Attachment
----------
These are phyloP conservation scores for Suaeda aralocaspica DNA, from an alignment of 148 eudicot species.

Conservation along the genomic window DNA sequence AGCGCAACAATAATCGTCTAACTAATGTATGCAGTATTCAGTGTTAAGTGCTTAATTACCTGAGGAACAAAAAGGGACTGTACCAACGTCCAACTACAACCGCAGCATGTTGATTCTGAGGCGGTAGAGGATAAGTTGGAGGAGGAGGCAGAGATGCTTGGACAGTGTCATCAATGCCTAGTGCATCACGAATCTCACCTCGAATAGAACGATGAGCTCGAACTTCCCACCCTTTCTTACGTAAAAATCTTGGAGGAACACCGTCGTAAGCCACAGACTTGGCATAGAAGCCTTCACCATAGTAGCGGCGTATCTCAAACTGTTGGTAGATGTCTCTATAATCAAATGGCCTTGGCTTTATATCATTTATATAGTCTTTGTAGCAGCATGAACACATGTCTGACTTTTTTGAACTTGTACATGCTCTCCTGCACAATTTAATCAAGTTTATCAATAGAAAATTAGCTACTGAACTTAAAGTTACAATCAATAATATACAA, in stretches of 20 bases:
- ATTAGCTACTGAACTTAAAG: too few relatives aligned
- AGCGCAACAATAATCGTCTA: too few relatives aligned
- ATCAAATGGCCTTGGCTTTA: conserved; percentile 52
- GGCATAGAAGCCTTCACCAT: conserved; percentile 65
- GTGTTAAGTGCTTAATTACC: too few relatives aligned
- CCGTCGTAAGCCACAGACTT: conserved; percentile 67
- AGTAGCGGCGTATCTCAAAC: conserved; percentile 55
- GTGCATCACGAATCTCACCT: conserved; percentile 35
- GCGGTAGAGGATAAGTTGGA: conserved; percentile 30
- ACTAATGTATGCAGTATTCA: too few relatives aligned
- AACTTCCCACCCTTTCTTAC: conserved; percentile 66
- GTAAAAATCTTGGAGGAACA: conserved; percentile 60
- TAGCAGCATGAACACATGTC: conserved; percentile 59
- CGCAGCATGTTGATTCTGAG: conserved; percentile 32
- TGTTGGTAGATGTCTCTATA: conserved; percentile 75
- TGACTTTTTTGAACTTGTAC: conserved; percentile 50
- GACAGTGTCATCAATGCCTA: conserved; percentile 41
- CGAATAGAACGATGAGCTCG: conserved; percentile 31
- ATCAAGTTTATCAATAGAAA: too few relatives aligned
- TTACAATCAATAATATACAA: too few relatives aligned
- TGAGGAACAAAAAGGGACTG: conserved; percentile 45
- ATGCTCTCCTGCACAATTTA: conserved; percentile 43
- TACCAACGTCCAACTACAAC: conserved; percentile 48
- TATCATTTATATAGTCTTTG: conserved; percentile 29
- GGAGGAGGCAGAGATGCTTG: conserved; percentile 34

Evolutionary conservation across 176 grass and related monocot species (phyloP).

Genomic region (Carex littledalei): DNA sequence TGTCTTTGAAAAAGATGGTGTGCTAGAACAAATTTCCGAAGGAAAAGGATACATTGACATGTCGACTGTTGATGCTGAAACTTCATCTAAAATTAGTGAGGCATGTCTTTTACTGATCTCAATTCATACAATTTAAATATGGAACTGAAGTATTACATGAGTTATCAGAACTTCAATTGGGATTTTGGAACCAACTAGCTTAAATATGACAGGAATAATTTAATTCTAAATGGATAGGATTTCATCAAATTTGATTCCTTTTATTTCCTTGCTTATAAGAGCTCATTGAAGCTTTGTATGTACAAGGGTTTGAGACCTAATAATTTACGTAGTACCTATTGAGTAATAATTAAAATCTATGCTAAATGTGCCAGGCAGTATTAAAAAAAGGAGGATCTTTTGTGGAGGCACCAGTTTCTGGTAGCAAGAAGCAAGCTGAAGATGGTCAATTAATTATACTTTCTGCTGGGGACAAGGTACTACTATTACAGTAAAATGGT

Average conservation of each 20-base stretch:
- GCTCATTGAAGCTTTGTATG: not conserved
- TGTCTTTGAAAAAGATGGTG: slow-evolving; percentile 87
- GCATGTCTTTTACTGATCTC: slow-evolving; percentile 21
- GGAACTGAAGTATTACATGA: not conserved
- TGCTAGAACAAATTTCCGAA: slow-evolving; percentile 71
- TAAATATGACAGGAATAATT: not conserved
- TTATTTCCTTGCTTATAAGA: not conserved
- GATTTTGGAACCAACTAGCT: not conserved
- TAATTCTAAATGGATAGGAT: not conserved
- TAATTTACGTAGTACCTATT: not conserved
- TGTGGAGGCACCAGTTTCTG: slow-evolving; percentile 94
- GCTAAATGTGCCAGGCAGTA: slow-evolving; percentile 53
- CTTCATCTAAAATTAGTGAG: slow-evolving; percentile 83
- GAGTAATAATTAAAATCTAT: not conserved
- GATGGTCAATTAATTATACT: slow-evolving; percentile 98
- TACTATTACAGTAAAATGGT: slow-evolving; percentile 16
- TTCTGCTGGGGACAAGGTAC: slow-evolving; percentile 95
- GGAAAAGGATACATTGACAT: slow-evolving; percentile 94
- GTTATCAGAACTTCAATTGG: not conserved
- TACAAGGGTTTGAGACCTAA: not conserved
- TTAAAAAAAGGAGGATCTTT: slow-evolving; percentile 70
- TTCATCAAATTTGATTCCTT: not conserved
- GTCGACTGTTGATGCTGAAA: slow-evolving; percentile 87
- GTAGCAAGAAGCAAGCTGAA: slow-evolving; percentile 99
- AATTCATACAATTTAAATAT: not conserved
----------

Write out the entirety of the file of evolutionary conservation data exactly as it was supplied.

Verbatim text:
These are phyloP conservation scores for Suaeda aralocaspica DNA, from an alignment of 148 eudicot species.

Conservation along the genomic window DNA sequence AGCGCAACAATAATCGTCTAACTAATGTATGCAGTATTCAGTGTTAAGTGCTTAATTACCTGAGGAACAAAAAGGGACTGTACCAACGTCCAACTACAACCGCAGCATGTTGATTCTGAGGCGGTAGAGGATAAGTTGGAGGAGGAGGCAGAGATGCTTGGACAGTGTCATCAATGCCTAGTGCATCACGAATCTCACCTCGAATAGAACGATGAGCTCGAACTTCCCACCCTTTCTTACGTAAAAATCTTGGAGGAACACCGTCGTAAGCCACAGACTTGGCATAGAAGCCTTCACCATAGTAGCGGCGTATCTCAAACTGTTGGTAGATGTCTCTATAATCAAATGGCCTTGGCTTTATATCATTTATATAGTCTTTGTAGCAGCATGAACACATGTCTGACTTTTTTGAACTTGTACATGCTCTCCTGCACAATTTAATCAAGTTTATCAATAGAAAATTAGCTACTGAACTTAAAGTTACAATCAATAATATACAA, in stretches of 20 bases:
- ATTAGCTACTGAACTTAAAG: too few relatives aligned
- AGCGCAACAATAATCGTCTA: too few relatives aligned
- ATCAAATGGCCTTGGCTTTA: conserved; percentile 52
- GGCATAGAAGCCTTCACCAT: conserved; percentile 65
- GTGTTAAGTGCTTAATTACC: too few relatives aligned
- CCGTCGTAAGCCACAGACTT: conserved; percentile 67
- AGTAGCGGCGTATCTCAAAC: conserved; percentile 55
- GTGCATCACGAATCTCACCT: conserved; percentile 35
- GCGGTAGAGGATAAGTTGGA: conserved; percentile 30
- ACTAATGTATGCAGTATTCA: too few relatives aligned
- AACTTCCCACCCTTTCTTAC: conserved; percentile 66
- GTAAAAATCTTGGAGGAACA: conserved; percentile 60
- TAGCAGCATGAACACATGTC: conserved; percentile 59
- CGCAGCATGTTGATTCTGAG: conserved; percentile 32
- TGTTGGTAGATGTCTCTATA: conserved; percentile 75
- TGACTTTTTTGAACTTGTAC: conserved; percentile 50
- GACAGTGTCATCAATGCCTA: conserved; percentile 41
- CGAATAGAACGATGAGCTCG: conserved; percentile 31
- ATCAAGTTTATCAATAGAAA: too few relatives aligned
- TTACAATCAATAATATACAA: too few relatives aligned
- TGAGGAACAAAAAGGGACTG: conserved; percentile 45
- ATGCTCTCCTGCACAATTTA: conserved; percentile 43
- TACCAACGTCCAACTACAAC: conserved; percentile 48
- TATCATTTATATAGTCTTTG: conserved; percentile 29
- GGAGGAGGCAGAGATGCTTG: conserved; percentile 34

Evolutionary conservation across 176 grass and related monocot species (phyloP).

Genomic region (Carex littledalei): DNA sequence TGTCTTTGAAAAAGATGGTGTGCTAGAACAAATTTCCGAAGGAAAAGGATACATTGACATGTCGACTGTTGATGCTGAAACTTCATCTAAAATTAGTGAGGCATGTCTTTTACTGATCTCAATTCATACAATTTAAATATGGAACTGAAGTATTACATGAGTTATCAGAACTTCAATTGGGATTTTGGAACCAACTAGCTTAAATATGACAGGAATAATTTAATTCTAAATGGATAGGATTTCATCAAATTTGATTCCTTTTATTTCCTTGCTTATAAGAGCTCATTGAAGCTTTGTATGTACAAGGGTTTGAGACCTAATAATTTACGTAGTACCTATTGAGTAATAATTAAAATCTATGCTAAATGTGCCAGGCAGTATTAAAAAAAGGAGGATCTTTTGTGGAGGCACCAGTTTCTGGTAGCAAGAAGCAAGCTGAAGATGGTCAATTAATTATACTTTCTGCTGGGGACAAGGTACTACTATTACAGTAAAATGGT

Average conservation of each 20-base stretch:
- GCTCATTGAAGCTTTGTATG: not conserved
- TGTCTTTGAAAAAGATGGTG: slow-evolving; percentile 87
- GCATGTCTTTTACTGATCTC: slow-evolving; percentile 21
- GGAACTGAAGTATTACATGA: not conserved
- TGCTAGAACAAATTTCCGAA: slow-evolving; percentile 71
- TAAATATGACAGGAATAATT: not conserved
- TTATTTCCTTGCTTATAAGA: not conserved
- GATTTTGGAACCAACTAGCT: not conserved
- TAATTCTAAATGGATAGGAT: not conserved
- TAATTTACGTAGTACCTATT: not conserved
- TGTGGAGGCACCAGTTTCTG: slow-evolving; percentile 94
- GCTAAATGTGCCAGGCAGTA: slow-evolving; percentile 53
- CTTCATCTAAAATTAGTGAG: slow-evolving; percentile 83
- GAGTAATAATTAAAATCTAT: not conserved
- GATGGTCAATTAATTATACT: slow-evolving; percentile 98
- TACTATTACAGTAAAATGGT: slow-evolving; percentile 16
- TTCTGCTGGGGACAAGGTAC: slow-evolving; percentile 95
- GGAAAAGGATACATTGACAT: slow-evolving; percentile 94
- GTTATCAGAACTTCAATTGG: not conserved
- TACAAGGGTTTGAGACCTAA: not conserved
- TTAAAAAAAGGAGGATCTTT: slow-evolving; percentile 70
- TTCATCAAATTTGATTCCTT: not conserved
- GTCGACTGTTGATGCTGAAA: slow-evolving; percentile 87
- GTAGCAAGAAGCAAGCTGAA: slow-evolving; percentile 99
- AATTCATACAATTTAAATAT: not conserved